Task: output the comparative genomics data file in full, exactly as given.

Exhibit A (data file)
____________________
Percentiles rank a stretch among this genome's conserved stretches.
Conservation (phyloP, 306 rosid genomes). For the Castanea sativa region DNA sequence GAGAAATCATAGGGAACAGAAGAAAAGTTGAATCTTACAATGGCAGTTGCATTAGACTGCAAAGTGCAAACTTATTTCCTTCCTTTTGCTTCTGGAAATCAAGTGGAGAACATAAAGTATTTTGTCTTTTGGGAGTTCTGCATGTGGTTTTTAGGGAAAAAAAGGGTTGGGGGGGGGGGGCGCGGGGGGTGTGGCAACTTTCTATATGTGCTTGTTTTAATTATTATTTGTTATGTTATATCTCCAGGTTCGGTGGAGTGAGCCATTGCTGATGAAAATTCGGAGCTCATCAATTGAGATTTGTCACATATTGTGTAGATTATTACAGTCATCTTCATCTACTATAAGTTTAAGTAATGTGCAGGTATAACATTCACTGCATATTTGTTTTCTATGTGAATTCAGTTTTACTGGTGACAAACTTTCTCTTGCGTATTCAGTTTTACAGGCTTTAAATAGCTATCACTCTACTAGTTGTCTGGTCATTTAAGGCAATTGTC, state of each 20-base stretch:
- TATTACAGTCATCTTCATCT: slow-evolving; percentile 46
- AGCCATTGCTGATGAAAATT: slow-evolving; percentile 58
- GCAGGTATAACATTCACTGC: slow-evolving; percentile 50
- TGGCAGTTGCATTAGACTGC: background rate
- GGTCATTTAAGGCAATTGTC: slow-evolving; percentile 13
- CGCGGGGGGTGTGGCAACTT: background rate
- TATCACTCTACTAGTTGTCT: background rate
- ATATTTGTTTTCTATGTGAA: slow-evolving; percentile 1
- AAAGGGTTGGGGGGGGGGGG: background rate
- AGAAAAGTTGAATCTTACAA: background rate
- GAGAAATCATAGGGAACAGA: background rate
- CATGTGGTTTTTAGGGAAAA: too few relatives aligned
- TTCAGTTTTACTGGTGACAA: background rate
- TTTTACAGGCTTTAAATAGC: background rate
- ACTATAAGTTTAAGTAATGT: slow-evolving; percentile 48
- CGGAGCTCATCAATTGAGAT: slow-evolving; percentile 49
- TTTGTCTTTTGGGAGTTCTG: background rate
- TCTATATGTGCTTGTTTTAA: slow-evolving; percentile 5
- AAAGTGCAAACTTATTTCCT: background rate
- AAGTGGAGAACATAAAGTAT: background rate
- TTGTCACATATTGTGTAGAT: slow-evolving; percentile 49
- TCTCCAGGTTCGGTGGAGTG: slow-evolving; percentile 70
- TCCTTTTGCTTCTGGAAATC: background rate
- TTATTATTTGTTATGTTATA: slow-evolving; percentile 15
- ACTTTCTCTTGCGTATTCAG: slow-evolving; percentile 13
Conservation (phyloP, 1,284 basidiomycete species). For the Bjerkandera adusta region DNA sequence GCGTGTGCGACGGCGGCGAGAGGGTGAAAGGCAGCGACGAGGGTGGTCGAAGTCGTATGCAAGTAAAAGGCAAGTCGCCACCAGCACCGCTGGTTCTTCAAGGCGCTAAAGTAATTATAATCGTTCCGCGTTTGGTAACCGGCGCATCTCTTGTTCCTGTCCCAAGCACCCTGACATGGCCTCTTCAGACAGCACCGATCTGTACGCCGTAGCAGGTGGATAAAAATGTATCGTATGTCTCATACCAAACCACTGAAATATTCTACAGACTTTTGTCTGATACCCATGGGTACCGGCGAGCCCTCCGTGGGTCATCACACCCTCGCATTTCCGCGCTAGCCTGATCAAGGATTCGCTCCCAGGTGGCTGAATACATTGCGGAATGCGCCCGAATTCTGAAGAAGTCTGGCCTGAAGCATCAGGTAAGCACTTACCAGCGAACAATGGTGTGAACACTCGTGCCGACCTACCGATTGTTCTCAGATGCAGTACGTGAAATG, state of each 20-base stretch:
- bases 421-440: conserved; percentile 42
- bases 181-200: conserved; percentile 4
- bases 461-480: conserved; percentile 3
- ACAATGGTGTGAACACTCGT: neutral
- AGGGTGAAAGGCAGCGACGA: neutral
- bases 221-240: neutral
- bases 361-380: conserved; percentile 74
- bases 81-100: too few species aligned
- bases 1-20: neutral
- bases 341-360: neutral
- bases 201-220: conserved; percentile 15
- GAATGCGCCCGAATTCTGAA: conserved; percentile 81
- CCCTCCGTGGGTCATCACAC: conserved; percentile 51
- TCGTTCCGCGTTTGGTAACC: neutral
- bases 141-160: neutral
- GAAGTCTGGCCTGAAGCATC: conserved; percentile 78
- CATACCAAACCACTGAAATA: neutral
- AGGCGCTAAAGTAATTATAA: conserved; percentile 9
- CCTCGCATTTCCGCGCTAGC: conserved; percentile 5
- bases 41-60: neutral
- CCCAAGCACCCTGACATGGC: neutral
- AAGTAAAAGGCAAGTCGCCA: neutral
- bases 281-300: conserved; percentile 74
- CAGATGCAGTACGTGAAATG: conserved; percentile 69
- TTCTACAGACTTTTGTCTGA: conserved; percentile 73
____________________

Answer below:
Percentiles rank a stretch among this genome's conserved stretches.
Conservation (phyloP, 306 rosid genomes). For the Castanea sativa region DNA sequence GAGAAATCATAGGGAACAGAAGAAAAGTTGAATCTTACAATGGCAGTTGCATTAGACTGCAAAGTGCAAACTTATTTCCTTCCTTTTGCTTCTGGAAATCAAGTGGAGAACATAAAGTATTTTGTCTTTTGGGAGTTCTGCATGTGGTTTTTAGGGAAAAAAAGGGTTGGGGGGGGGGGGCGCGGGGGGTGTGGCAACTTTCTATATGTGCTTGTTTTAATTATTATTTGTTATGTTATATCTCCAGGTTCGGTGGAGTGAGCCATTGCTGATGAAAATTCGGAGCTCATCAATTGAGATTTGTCACATATTGTGTAGATTATTACAGTCATCTTCATCTACTATAAGTTTAAGTAATGTGCAGGTATAACATTCACTGCATATTTGTTTTCTATGTGAATTCAGTTTTACTGGTGACAAACTTTCTCTTGCGTATTCAGTTTTACAGGCTTTAAATAGCTATCACTCTACTAGTTGTCTGGTCATTTAAGGCAATTGTC, state of each 20-base stretch:
- TATTACAGTCATCTTCATCT: slow-evolving; percentile 46
- AGCCATTGCTGATGAAAATT: slow-evolving; percentile 58
- GCAGGTATAACATTCACTGC: slow-evolving; percentile 50
- TGGCAGTTGCATTAGACTGC: background rate
- GGTCATTTAAGGCAATTGTC: slow-evolving; percentile 13
- CGCGGGGGGTGTGGCAACTT: background rate
- TATCACTCTACTAGTTGTCT: background rate
- ATATTTGTTTTCTATGTGAA: slow-evolving; percentile 1
- AAAGGGTTGGGGGGGGGGGG: background rate
- AGAAAAGTTGAATCTTACAA: background rate
- GAGAAATCATAGGGAACAGA: background rate
- CATGTGGTTTTTAGGGAAAA: too few relatives aligned
- TTCAGTTTTACTGGTGACAA: background rate
- TTTTACAGGCTTTAAATAGC: background rate
- ACTATAAGTTTAAGTAATGT: slow-evolving; percentile 48
- CGGAGCTCATCAATTGAGAT: slow-evolving; percentile 49
- TTTGTCTTTTGGGAGTTCTG: background rate
- TCTATATGTGCTTGTTTTAA: slow-evolving; percentile 5
- AAAGTGCAAACTTATTTCCT: background rate
- AAGTGGAGAACATAAAGTAT: background rate
- TTGTCACATATTGTGTAGAT: slow-evolving; percentile 49
- TCTCCAGGTTCGGTGGAGTG: slow-evolving; percentile 70
- TCCTTTTGCTTCTGGAAATC: background rate
- TTATTATTTGTTATGTTATA: slow-evolving; percentile 15
- ACTTTCTCTTGCGTATTCAG: slow-evolving; percentile 13
Conservation (phyloP, 1,284 basidiomycete species). For the Bjerkandera adusta region DNA sequence GCGTGTGCGACGGCGGCGAGAGGGTGAAAGGCAGCGACGAGGGTGGTCGAAGTCGTATGCAAGTAAAAGGCAAGTCGCCACCAGCACCGCTGGTTCTTCAAGGCGCTAAAGTAATTATAATCGTTCCGCGTTTGGTAACCGGCGCATCTCTTGTTCCTGTCCCAAGCACCCTGACATGGCCTCTTCAGACAGCACCGATCTGTACGCCGTAGCAGGTGGATAAAAATGTATCGTATGTCTCATACCAAACCACTGAAATATTCTACAGACTTTTGTCTGATACCCATGGGTACCGGCGAGCCCTCCGTGGGTCATCACACCCTCGCATTTCCGCGCTAGCCTGATCAAGGATTCGCTCCCAGGTGGCTGAATACATTGCGGAATGCGCCCGAATTCTGAAGAAGTCTGGCCTGAAGCATCAGGTAAGCACTTACCAGCGAACAATGGTGTGAACACTCGTGCCGACCTACCGATTGTTCTCAGATGCAGTACGTGAAATG, state of each 20-base stretch:
- bases 421-440: conserved; percentile 42
- bases 181-200: conserved; percentile 4
- bases 461-480: conserved; percentile 3
- ACAATGGTGTGAACACTCGT: neutral
- AGGGTGAAAGGCAGCGACGA: neutral
- bases 221-240: neutral
- bases 361-380: conserved; percentile 74
- bases 81-100: too few species aligned
- bases 1-20: neutral
- bases 341-360: neutral
- bases 201-220: conserved; percentile 15
- GAATGCGCCCGAATTCTGAA: conserved; percentile 81
- CCCTCCGTGGGTCATCACAC: conserved; percentile 51
- TCGTTCCGCGTTTGGTAACC: neutral
- bases 141-160: neutral
- GAAGTCTGGCCTGAAGCATC: conserved; percentile 78
- CATACCAAACCACTGAAATA: neutral
- AGGCGCTAAAGTAATTATAA: conserved; percentile 9
- CCTCGCATTTCCGCGCTAGC: conserved; percentile 5
- bases 41-60: neutral
- CCCAAGCACCCTGACATGGC: neutral
- AAGTAAAAGGCAAGTCGCCA: neutral
- bases 281-300: conserved; percentile 74
- CAGATGCAGTACGTGAAATG: conserved; percentile 69
- TTCTACAGACTTTTGTCTGA: conserved; percentile 73